Wayne Simmonds and Joe Woll were papered down and up on deadline day to make them eligible to be sent down post deadline.
The Leafs are stuck. Ironically, the Leafs passed up a chance last night in Florida to get a forward for free under the Emergency Exception rules. They had 11 healthy forwards, since Sam Lafferty was deemed not fit to play along with Calle Järnkrok. In the warm up, Erik Gustafsson suffered an upper body injury and left. If the Leafs had played with six defenders and 11 forwards, they would be able to recall Nick Abruzzese today as their freebie. But they didn't, they replaced Gustafsson with Luke Schenn just in time to file the game sheet correctly, and are now stuck with the skaters they have, in the condition they are in and one goalie.
ATO goalies can only appear in one game, so the Leafs have to find another for tonight.
Is there no reprieve?
Cap Friendly thinks so. (This article was written with the invaluable help of Cap Friendly's site, as usual.)
I disagree with this entirely. Which doesn't mean they aren't right. The Emergency Exception rules are in the form of: When a player becomes injured and a team plays with less than 18 skaters and 2 goalies...
What that says to me is that if there was a new injury to a goalie post the return of Woll to the AHL, they'd be fine. But this is the same ongoing fiddle on the part of the Leafs.
However, the CBA is not the law, although it is a binding contract. Gary Bettman is not the Chief Justice of the Supreme Court of Hockey, he has a lot of discretion. Emergency Exceptions are at his discretion to approve. Might he take pity on the Leafs and allow that this is a new emergency and let them recall Woll?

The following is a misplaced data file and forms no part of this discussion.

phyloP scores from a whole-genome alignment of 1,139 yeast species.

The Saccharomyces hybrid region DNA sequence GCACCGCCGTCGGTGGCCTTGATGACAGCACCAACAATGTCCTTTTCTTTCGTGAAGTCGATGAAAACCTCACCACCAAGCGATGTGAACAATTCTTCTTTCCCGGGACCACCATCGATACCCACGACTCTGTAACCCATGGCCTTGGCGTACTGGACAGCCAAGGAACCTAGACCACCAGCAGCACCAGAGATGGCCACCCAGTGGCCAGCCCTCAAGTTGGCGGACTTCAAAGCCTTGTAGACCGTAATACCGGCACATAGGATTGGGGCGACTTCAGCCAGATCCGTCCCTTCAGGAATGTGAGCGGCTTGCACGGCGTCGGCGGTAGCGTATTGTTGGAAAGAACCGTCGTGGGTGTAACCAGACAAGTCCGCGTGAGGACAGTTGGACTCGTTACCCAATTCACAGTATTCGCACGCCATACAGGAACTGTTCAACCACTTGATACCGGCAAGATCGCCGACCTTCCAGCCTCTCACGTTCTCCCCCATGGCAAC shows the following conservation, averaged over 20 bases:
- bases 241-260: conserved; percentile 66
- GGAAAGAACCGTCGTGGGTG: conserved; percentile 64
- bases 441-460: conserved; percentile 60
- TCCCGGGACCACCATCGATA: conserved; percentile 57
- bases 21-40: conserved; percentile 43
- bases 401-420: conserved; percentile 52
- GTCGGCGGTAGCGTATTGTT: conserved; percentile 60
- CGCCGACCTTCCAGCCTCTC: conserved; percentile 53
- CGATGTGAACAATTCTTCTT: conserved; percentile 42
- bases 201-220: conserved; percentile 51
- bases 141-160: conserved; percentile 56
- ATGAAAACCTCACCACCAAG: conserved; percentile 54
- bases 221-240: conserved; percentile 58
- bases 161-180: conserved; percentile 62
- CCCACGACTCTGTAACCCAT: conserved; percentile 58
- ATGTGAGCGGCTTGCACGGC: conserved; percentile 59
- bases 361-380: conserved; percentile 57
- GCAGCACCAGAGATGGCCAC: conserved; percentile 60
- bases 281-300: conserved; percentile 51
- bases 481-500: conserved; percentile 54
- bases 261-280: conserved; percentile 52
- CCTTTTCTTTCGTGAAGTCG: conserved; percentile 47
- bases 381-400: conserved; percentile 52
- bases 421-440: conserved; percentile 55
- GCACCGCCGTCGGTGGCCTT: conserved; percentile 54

Consider that all the other teams are his bosses too, and they have to be kept happy with the way the league is run, so this is a political problem as much as anything. The NHLPA is the body that will argue for or against a move by the league here, and they're unlikely to object to Woll returning. Picking apart the CBA only gets you so close to the truth – these other considerations matter.
There is a great deal of talk in the media and from GMs and team ownership that the current rules around goalie use are dangerous to player health. The Leafs boxed themselves into this corner, and are asking Samsonov to pay the freight for it. But the initial problem began when Matt Murray – obviously hurt – could not be put on LTIR. Is that a good thing? Should there be a goalie exception to that? Or is that just opening the door for teams to rest their "hurt" and highly-paid goalie at the end of the year and recall a bunch of AHLers with the cap space?
The salary cap exists for reasons most fans of wealthy teams don't like. But the league likes them, and understands the dynamics of building successful franchises in markets that don't charge Leafs prices for tickets. The league wants to keep teams colouring within the lines, not out of some desire to rules lawyer them or pick on them or persecute a fanbase, but to keep the entire league as healthy as possible. Yes, yes, Arizona, though. The point stands.
Gary Bettman has to decide if the Leafs get a pass for two meaningless games in the interest of player safety or not.